Expressly delivered for Appleby

  • Last Updated: July 28 2013, 18:55 BST

Charlie Appleby, the new face of Godolphin, saddled his first winner as a trainer when Expressly bolted up on her debut at Ascot.

Dwarfed by the Ascot grandstand, Expressly records a first success for Charlie Appleby
Dwarfed by the Ascot grandstand, Expressly records a first success for Charlie Appleby

The Street Cry filly (7/2) made light work of her seven rivals to score by four and a half lengths from Mu'ajiza (12/1) in the Ascot Lawyers Maiden Fillies' Stakes.

Snow Powder (14/1) was a further neck back in third.

Sadly the trainer was not present, but he told "I am delighted to have my first winner.

"I would like to thank Sheikh Mohammed and Godolphin for giving me the opportunity to train and hope to have plenty more success."

Appleby, who was assistant to banned trainer Mahmood Al Zarooni, was only granted a licence to train 200 horses for Godolphin at Moulton Paddocks in Newmarket last week, after the BHA concluded he had "no awareness of the actions" of his disgraced former boss.

The 38-year-old, who has been with Godolphin for nearly 15 years, was praised by winning jockey Mickael Barzalona, who said: "Charlie didn't want to take any chances with her so we applied the hood. It's is good for him, so well done Charlie.

"I'm sure he will have many more winners.

"We went a nice pace and she got a good lead. She did everything very easily, but she is still very green."

Ryan Moore and Richard Hannon maintained their pursuit for their respective jockeys' and trainers' titles with a sparkling double.

Moore moved to within eight winners of championship leader and title-holder Richard Hughes with victories aboard the Hannon-pair Piping Rock and Red Refraction.

The Acomb Stakes at York could be the next target of Piping Rock, following a successful front-running debut in the six-furlong Anders Foundation EBF Crocker Bulteel Maiden Stakes.

The two-year-old (7/2) dictated a modest early pace before holding off the late thrust of Makhfar for a length-and-a-quarter victory.

Mark Smyly, representing Hannon, said: "He is a son of Dubawi and always been a nice horse. He is a half-brother to the useful Middle Club.

"Ryan felt that seven furlongs would be ideal and he felt he was very green in front, but he did it professionally and he behaved beforehand.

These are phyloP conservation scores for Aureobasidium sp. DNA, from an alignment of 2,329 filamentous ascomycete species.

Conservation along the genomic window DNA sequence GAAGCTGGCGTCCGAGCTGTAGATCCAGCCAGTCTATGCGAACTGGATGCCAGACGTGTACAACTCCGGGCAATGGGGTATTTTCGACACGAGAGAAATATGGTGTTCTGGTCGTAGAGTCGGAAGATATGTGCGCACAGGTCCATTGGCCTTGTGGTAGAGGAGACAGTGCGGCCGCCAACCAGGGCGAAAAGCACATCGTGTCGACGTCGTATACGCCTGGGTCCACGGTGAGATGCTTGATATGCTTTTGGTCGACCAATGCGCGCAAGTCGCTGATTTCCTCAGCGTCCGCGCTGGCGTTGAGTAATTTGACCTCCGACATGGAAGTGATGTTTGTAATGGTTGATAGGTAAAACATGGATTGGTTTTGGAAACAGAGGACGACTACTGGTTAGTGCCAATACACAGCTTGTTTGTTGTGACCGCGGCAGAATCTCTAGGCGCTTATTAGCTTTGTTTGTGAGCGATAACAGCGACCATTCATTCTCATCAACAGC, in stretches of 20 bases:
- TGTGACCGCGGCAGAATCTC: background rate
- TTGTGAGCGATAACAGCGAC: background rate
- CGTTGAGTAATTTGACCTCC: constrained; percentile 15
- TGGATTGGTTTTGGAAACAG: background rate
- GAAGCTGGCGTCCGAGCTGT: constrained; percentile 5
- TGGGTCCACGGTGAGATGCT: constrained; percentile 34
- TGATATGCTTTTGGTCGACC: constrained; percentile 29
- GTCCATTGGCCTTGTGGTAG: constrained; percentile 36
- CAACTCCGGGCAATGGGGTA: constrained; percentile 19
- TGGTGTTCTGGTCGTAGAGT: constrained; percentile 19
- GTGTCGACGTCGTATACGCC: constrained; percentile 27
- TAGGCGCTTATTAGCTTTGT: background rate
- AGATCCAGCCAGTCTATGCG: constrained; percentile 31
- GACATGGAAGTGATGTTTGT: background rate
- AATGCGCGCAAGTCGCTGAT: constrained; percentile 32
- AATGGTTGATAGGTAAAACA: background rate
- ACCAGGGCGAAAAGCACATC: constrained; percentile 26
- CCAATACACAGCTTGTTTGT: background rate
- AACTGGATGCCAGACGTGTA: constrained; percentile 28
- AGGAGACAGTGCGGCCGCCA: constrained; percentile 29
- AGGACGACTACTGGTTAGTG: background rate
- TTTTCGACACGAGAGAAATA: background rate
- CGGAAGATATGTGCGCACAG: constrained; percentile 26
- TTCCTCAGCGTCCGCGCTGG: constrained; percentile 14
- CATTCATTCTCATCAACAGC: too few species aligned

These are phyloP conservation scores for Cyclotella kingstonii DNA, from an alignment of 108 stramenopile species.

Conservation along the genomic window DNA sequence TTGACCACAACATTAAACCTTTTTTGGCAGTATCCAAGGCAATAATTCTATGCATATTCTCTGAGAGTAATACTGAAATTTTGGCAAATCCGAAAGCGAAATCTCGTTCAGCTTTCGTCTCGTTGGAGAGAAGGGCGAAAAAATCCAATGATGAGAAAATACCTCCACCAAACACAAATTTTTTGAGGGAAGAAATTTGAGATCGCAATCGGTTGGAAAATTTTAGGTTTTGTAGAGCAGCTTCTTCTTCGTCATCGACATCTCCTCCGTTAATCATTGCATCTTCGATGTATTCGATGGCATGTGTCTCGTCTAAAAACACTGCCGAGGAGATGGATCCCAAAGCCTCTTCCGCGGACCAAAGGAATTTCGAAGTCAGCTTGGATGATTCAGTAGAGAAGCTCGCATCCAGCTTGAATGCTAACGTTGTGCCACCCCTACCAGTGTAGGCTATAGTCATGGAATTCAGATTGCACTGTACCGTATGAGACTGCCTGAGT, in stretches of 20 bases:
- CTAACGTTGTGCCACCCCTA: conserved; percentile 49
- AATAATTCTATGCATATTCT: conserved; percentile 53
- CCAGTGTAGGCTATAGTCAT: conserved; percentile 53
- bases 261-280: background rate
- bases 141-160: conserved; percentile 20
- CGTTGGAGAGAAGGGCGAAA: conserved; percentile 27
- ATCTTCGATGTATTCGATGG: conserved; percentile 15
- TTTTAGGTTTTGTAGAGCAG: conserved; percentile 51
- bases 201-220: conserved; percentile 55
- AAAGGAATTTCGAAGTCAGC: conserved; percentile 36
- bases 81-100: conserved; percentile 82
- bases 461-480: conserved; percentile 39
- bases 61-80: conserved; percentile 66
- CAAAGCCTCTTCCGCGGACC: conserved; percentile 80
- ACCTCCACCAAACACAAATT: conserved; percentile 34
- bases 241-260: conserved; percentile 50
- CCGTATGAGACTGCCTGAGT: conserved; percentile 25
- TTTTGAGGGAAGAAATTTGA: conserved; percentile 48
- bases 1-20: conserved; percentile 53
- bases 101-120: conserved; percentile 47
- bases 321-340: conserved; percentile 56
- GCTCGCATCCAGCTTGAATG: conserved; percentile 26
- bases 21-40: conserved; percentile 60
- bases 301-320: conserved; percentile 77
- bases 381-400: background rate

"The Acomb Stakes at York looks a possible target now, but that's up to Richard to decide."

The pair doubled up when Red Refraction (4/1) stayed on well to take the Millward Printing Handicap Stakes by three-quarters of a length from Can You Conga.

Red Refraction had made the frame in his previous six outings and victory in the six-furlong event was just reward for the three-year-old's consistency.

Smyly said: "This good pace suited him - he likes to come from off a fast pace.

"A stiff six or seven furlongs suits him and he's been very consistent. He deserved to win a decent race."

York is also on the agenda for the Roger Charlton-trained Bishop Roko, who justified 5/2 favouritism in the GL events Owen Brown Handicap Stakes in the hands of James Doyle.

The promising stayer found plenty of trouble in running but stayed on stoutly to fend off the late thrust of Genzy and score by a head.

Harry Charlton, representing his father, said: "The Ebor is the next step if the ground is not too quick.

"He was in off a mark of 93 today and the average mark required in the last five years has been 96, so he should get in."

Charles Camoin may not quite have the equine cache of the French painter after which he is named, but he does have talent - when he is fit.

Despite a 448-day lay-off, Sylvester Kirk's five-year-old (20/1) showed he retained all of his ability when taking the mile-and-a-quarter Mitie Events & Leisure Handicap Stakes by a neck from the gambled-on Haylaman.

Jockey Liam Keniry said: "That is some training performance.

"He's a horse with loads of ability but he's had a few injuries and setbacks. Keeping him sound has been the problem, but all credit to Sylvester."

Connor Beasley is fast emerging as one of the top riders of his generation and having ridden out his 7lb-claim on Monday, the 18-year-old rode his 20th winner of the season on only his second ride at Ascot when Barnet Fair (10/1) got the better of Steps (7/2 joint-favourite) in the concluding SIS Live Handicap Stakes.

It earned plenty of praise from trainer Richard Guest, who said: "Connor's mother used to work for me and I was hoping to nab him as an apprentice but he went showjumping for a couple of years and Michael Dods got him.

"Nothing went right for him here on his penultimate start but Connor was on board at Hamilton last time and he didn't get any luck in running.

"My dad always said that the jockeys who win are the ones who make least mistakes - not that he made any mistakes up there - but he didn't get a clear run.

"Yet Connor was sensible, didn't even give him a crack and left this horse with plenty more in the tank.

"The way he rode him there left plenty for today, so it is all credit to him."

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